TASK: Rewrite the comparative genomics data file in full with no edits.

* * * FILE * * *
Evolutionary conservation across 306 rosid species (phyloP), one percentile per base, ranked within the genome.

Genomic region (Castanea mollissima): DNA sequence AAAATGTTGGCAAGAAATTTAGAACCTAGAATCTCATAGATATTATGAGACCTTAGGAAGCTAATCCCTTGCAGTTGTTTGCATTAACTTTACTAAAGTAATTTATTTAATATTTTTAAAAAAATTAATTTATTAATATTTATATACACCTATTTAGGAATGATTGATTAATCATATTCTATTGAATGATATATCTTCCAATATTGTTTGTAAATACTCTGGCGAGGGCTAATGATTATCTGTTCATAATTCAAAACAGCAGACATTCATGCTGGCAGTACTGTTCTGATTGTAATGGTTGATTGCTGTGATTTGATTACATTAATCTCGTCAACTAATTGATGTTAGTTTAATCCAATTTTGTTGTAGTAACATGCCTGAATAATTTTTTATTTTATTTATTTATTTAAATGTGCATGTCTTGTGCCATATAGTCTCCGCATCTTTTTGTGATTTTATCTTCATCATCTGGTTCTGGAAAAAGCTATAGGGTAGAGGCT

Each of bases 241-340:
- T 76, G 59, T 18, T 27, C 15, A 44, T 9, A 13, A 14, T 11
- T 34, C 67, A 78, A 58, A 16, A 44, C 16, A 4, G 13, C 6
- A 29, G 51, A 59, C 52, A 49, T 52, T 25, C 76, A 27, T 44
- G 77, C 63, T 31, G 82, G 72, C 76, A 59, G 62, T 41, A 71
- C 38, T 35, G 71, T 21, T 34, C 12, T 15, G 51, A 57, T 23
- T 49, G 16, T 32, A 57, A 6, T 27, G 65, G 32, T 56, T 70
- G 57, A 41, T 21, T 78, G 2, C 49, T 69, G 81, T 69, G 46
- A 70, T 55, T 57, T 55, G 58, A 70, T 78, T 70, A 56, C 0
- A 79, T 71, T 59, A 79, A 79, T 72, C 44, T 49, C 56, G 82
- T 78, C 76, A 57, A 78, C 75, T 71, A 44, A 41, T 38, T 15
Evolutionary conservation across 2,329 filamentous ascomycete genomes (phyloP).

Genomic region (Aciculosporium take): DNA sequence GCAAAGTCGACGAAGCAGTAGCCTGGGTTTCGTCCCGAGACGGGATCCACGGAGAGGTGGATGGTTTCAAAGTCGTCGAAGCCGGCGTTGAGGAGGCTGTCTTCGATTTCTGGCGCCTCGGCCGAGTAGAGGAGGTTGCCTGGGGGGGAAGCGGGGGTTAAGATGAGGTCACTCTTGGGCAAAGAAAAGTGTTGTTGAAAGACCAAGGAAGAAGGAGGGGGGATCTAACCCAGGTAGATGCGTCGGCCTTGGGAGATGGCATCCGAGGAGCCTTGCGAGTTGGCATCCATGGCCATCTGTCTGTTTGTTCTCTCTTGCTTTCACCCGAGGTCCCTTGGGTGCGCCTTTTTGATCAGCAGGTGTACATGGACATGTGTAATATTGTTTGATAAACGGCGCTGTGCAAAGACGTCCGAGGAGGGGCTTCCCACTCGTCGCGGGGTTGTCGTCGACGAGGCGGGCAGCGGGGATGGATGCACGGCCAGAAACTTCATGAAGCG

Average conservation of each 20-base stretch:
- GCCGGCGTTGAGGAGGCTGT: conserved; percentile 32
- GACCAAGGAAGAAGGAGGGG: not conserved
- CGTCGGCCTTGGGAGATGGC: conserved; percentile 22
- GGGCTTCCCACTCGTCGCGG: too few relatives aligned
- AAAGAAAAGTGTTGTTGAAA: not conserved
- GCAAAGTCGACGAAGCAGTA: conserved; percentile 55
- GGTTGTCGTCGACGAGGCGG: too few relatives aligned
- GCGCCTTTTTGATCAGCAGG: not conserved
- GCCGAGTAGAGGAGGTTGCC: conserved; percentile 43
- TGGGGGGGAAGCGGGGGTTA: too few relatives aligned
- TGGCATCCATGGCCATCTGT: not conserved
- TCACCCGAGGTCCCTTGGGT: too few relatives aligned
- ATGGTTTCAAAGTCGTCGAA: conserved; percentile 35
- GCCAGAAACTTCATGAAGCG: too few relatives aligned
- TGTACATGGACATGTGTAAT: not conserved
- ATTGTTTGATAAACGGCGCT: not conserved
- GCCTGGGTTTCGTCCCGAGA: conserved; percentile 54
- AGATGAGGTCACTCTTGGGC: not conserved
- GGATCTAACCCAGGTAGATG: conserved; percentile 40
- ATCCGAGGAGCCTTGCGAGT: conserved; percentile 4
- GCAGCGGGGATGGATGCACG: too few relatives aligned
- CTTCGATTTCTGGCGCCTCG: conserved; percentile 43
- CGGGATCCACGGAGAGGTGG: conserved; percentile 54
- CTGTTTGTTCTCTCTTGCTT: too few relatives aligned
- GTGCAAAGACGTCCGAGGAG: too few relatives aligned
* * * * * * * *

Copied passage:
Evolutionary conservation across 306 rosid species (phyloP), one percentile per base, ranked within the genome.

Genomic region (Castanea mollissima): DNA sequence AAAATGTTGGCAAGAAATTTAGAACCTAGAATCTCATAGATATTATGAGACCTTAGGAAGCTAATCCCTTGCAGTTGTTTGCATTAACTTTACTAAAGTAATTTATTTAATATTTTTAAAAAAATTAATTTATTAATATTTATATACACCTATTTAGGAATGATTGATTAATCATATTCTATTGAATGATATATCTTCCAATATTGTTTGTAAATACTCTGGCGAGGGCTAATGATTATCTGTTCATAATTCAAAACAGCAGACATTCATGCTGGCAGTACTGTTCTGATTGTAATGGTTGATTGCTGTGATTTGATTACATTAATCTCGTCAACTAATTGATGTTAGTTTAATCCAATTTTGTTGTAGTAACATGCCTGAATAATTTTTTATTTTATTTATTTATTTAAATGTGCATGTCTTGTGCCATATAGTCTCCGCATCTTTTTGTGATTTTATCTTCATCATCTGGTTCTGGAAAAAGCTATAGGGTAGAGGCT

Each of bases 241-340:
- T 76, G 59, T 18, T 27, C 15, A 44, T 9, A 13, A 14, T 11
- T 34, C 67, A 78, A 58, A 16, A 44, C 16, A 4, G 13, C 6
- A 29, G 51, A 59, C 52, A 49, T 52, T 25, C 76, A 27, T 44
- G 77, C 63, T 31, G 82, G 72, C 76, A 59, G 62, T 41, A 71
- C 38, T 35, G 71, T 21, T 34, C 12, T 15, G 51, A 57, T 23
- T 49, G 16, T 32, A 57, A 6, T 27, G 65, G 32, T 56, T 70
- G 57, A 41, T 21, T 78, G 2, C 49, T 69, G 81, T 69, G 46
- A 70, T 55, T 57, T 55, G 58, A 70, T 78, T 70, A 56, C 0
- A 79, T 71, T 59, A 79, A 79, T 72, C 44, T 49, C 56, G 82
- T 78, C 76, A 57, A 78, C 75, T 71, A 44, A 41, T 38, T 15
Evolutionary conservation across 2,329 filamentous ascomycete genomes (phyloP).

Genomic region (Aciculosporium take): DNA sequence GCAAAGTCGACGAAGCAGTAGCCTGGGTTTCGTCCCGAGACGGGATCCACGGAGAGGTGGATGGTTTCAAAGTCGTCGAAGCCGGCGTTGAGGAGGCTGTCTTCGATTTCTGGCGCCTCGGCCGAGTAGAGGAGGTTGCCTGGGGGGGAAGCGGGGGTTAAGATGAGGTCACTCTTGGGCAAAGAAAAGTGTTGTTGAAAGACCAAGGAAGAAGGAGGGGGGATCTAACCCAGGTAGATGCGTCGGCCTTGGGAGATGGCATCCGAGGAGCCTTGCGAGTTGGCATCCATGGCCATCTGTCTGTTTGTTCTCTCTTGCTTTCACCCGAGGTCCCTTGGGTGCGCCTTTTTGATCAGCAGGTGTACATGGACATGTGTAATATTGTTTGATAAACGGCGCTGTGCAAAGACGTCCGAGGAGGGGCTTCCCACTCGTCGCGGGGTTGTCGTCGACGAGGCGGGCAGCGGGGATGGATGCACGGCCAGAAACTTCATGAAGCG

Average conservation of each 20-base stretch:
- GCCGGCGTTGAGGAGGCTGT: conserved; percentile 32
- GACCAAGGAAGAAGGAGGGG: not conserved
- CGTCGGCCTTGGGAGATGGC: conserved; percentile 22
- GGGCTTCCCACTCGTCGCGG: too few relatives aligned
- AAAGAAAAGTGTTGTTGAAA: not conserved
- GCAAAGTCGACGAAGCAGTA: conserved; percentile 55
- GGTTGTCGTCGACGAGGCGG: too few relatives aligned
- GCGCCTTTTTGATCAGCAGG: not conserved
- GCCGAGTAGAGGAGGTTGCC: conserved; percentile 43
- TGGGGGGGAAGCGGGGGTTA: too few relatives aligned
- TGGCATCCATGGCCATCTGT: not conserved
- TCACCCGAGGTCCCTTGGGT: too few relatives aligned
- ATGGTTTCAAAGTCGTCGAA: conserved; percentile 35
- GCCAGAAACTTCATGAAGCG: too few relatives aligned
- TGTACATGGACATGTGTAAT: not conserved
- ATTGTTTGATAAACGGCGCT: not conserved
- GCCTGGGTTTCGTCCCGAGA: conserved; percentile 54
- AGATGAGGTCACTCTTGGGC: not conserved
- GGATCTAACCCAGGTAGATG: conserved; percentile 40
- ATCCGAGGAGCCTTGCGAGT: conserved; percentile 4
- GCAGCGGGGATGGATGCACG: too few relatives aligned
- CTTCGATTTCTGGCGCCTCG: conserved; percentile 43
- CGGGATCCACGGAGAGGTGG: conserved; percentile 54
- CTGTTTGTTCTCTCTTGCTT: too few relatives aligned
- GTGCAAAGACGTCCGAGGAG: too few relatives aligned